A look back at some early photographic history

Alfred Lord Tennyson by Margaret Cameron

Snow was forecast this evening and had I not have had the job of writing this report, I might have stayed at home in the warm, however, I am very glad that I did not as Bill Brooks LRPS from Bognor CC came to give us a very interesting talk about photo books and early Lady photographers. A light covering of the white stuff was on the ground as we arrived actually.

Bill told us that the title of his talk was inspired by Anna Atkins born 1799 who was one of the first female photographers of note. She was a well educated lady being both an academic and a scientist as well as being a talented artist. But she started into photography taking artistic images of algae.

Bill then started telling us about the first photographers to use books to show the world their work. They of course were using very large plate cameras (B&W only) and so their books were also large. One of the earliest was Francis Frith who travelled to the Middle East at a time when not many could afford to do so.

Then there were Emerson and Goodall who produced a slightly smaller book of images taken on the Norfolk Broads.

Moving forward in time, Henri Cartier Bresson was now using a 35mm Leica camera for his pictures.

Bill pointed out that in order to produce a good book, the first requirement is of course to have good images but they should also have carefully chosen text.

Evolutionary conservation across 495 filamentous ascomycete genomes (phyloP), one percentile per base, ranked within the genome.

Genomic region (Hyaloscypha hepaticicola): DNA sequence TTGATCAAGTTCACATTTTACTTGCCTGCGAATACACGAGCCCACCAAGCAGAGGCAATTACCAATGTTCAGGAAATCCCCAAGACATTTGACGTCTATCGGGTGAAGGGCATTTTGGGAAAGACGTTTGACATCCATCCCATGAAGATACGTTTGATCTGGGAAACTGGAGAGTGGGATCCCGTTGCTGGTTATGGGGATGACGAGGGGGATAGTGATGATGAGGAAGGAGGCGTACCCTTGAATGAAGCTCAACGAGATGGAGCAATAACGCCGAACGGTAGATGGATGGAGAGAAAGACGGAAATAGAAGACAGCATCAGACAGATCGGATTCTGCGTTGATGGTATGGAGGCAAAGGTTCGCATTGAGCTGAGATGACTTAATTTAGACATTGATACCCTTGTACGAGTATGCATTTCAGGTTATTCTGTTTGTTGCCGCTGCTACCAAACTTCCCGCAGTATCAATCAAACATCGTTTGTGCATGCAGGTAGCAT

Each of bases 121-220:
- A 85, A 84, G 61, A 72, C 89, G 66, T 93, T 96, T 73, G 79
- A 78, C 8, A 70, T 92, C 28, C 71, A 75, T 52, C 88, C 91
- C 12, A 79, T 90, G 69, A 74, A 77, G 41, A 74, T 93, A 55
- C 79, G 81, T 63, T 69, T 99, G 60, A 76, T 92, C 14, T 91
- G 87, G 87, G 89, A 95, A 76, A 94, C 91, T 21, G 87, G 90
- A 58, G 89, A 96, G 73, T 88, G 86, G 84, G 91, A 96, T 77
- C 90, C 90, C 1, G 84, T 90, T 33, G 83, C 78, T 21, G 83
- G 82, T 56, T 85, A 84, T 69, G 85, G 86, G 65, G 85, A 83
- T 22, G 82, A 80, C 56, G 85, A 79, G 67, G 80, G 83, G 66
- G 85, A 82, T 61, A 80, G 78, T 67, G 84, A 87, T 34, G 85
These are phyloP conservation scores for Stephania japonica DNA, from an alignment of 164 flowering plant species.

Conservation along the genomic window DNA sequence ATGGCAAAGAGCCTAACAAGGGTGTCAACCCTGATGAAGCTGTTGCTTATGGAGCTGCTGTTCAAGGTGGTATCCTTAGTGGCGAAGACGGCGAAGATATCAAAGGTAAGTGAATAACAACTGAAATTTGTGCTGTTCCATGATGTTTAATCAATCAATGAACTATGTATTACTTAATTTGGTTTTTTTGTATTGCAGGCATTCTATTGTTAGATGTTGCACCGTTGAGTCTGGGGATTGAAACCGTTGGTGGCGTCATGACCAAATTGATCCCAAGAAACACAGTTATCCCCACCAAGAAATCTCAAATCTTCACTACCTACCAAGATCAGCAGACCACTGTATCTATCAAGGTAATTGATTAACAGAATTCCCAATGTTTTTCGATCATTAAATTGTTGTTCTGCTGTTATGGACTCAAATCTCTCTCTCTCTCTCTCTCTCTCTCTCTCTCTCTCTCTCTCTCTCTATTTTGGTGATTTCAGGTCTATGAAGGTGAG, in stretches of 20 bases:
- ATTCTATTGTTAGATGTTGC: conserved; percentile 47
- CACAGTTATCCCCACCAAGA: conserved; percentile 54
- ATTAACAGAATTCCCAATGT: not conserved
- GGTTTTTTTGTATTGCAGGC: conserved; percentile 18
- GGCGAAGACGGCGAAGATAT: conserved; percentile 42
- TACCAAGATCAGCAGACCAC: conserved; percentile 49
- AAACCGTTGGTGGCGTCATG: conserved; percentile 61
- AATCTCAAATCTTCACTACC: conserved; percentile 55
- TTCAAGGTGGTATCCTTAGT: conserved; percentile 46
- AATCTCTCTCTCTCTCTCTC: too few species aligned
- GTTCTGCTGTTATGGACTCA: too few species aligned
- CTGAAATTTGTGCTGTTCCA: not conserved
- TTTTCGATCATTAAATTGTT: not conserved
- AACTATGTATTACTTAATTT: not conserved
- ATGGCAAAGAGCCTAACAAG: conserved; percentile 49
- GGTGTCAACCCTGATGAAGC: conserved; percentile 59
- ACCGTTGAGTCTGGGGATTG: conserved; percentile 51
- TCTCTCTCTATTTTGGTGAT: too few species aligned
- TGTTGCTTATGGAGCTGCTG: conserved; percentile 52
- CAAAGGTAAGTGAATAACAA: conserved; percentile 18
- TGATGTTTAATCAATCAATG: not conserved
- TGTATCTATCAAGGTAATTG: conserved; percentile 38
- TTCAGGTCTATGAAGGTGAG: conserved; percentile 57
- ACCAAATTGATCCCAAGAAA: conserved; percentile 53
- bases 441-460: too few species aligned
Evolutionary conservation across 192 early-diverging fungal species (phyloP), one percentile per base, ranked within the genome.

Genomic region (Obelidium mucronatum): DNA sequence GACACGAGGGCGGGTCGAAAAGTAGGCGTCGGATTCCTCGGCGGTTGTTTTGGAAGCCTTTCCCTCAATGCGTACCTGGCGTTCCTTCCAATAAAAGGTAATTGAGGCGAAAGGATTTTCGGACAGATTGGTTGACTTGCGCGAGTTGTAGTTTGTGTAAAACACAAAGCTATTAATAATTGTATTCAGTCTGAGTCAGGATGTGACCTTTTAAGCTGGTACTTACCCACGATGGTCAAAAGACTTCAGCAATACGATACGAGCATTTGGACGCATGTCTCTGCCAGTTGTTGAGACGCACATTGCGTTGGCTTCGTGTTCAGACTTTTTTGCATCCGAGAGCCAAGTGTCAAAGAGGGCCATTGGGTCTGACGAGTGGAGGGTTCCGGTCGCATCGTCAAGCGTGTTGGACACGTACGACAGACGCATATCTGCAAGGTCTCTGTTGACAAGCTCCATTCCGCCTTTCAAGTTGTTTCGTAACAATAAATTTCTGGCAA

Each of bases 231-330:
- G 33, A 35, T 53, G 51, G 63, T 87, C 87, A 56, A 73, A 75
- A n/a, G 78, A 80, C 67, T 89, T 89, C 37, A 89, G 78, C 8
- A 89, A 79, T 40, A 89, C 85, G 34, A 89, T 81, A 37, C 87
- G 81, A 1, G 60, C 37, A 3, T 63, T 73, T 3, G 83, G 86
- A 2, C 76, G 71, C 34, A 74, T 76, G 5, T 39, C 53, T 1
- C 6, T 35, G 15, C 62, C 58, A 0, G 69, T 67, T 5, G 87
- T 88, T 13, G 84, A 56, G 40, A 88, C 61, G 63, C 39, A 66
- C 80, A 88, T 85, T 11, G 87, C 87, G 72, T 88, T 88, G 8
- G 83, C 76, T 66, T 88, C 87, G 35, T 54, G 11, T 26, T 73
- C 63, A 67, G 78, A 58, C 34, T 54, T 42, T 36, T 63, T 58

William Egglston produced a book in colour showing the USA in the 60s and 70s.

Martin Parr produced another very colourful book about seaside resorts showing a large variety of objects, scenes and people.

Throughout his talk Bill displayed a remarkable knowledge of facts and interesting asides about the people that he was talking about.

At the break I crept outside to keep an eye on the weather but so far so good!

Bill then went on to tell us about Lady photographers of note of which there were very few in the early days.

One of the most well known was Julia Margaret Cameron who lived near Lord Tennyson and through him she got to photograph many famous people and her portraits were brilliant. If you look her up on the net you can see them all.

Her house on the Isle of Wight at Freshwater called Dimbola was purchased for the nation and holds Photographic Exhibitions and has examples of her work on display. I went there some years ago to see the British Wildlife Exhibition.

Imogen Cunningham was American and joined up with Ansel Adams later in her career, but was best known for her pictures of plant life which are famed for being soft focus originally but later for their exceptional sharpness!

Dorothea Lange produced documentaries in the USA showing the extreme poverty as a result of the Great Recession.

Lee Miller, another American lady started as a model but went on to become a war photographer taking images in the concentration camps which really affected her badly and as a result she became an alcoholic.

Cindy Sherman is a current lady photographer who started taking B&W untitled film 'stills' but went on to explore the female body photographically and her pictures sell for Millions.

I have only picked out a few of the people that Bill told us about during a fascinating talk for which 'Thank you very much'.

After the meeting we found our cars covered with about an inch of snow but this was not a problem.

Submitted by Derek Grieve on Thu, 07/02/2019 09:54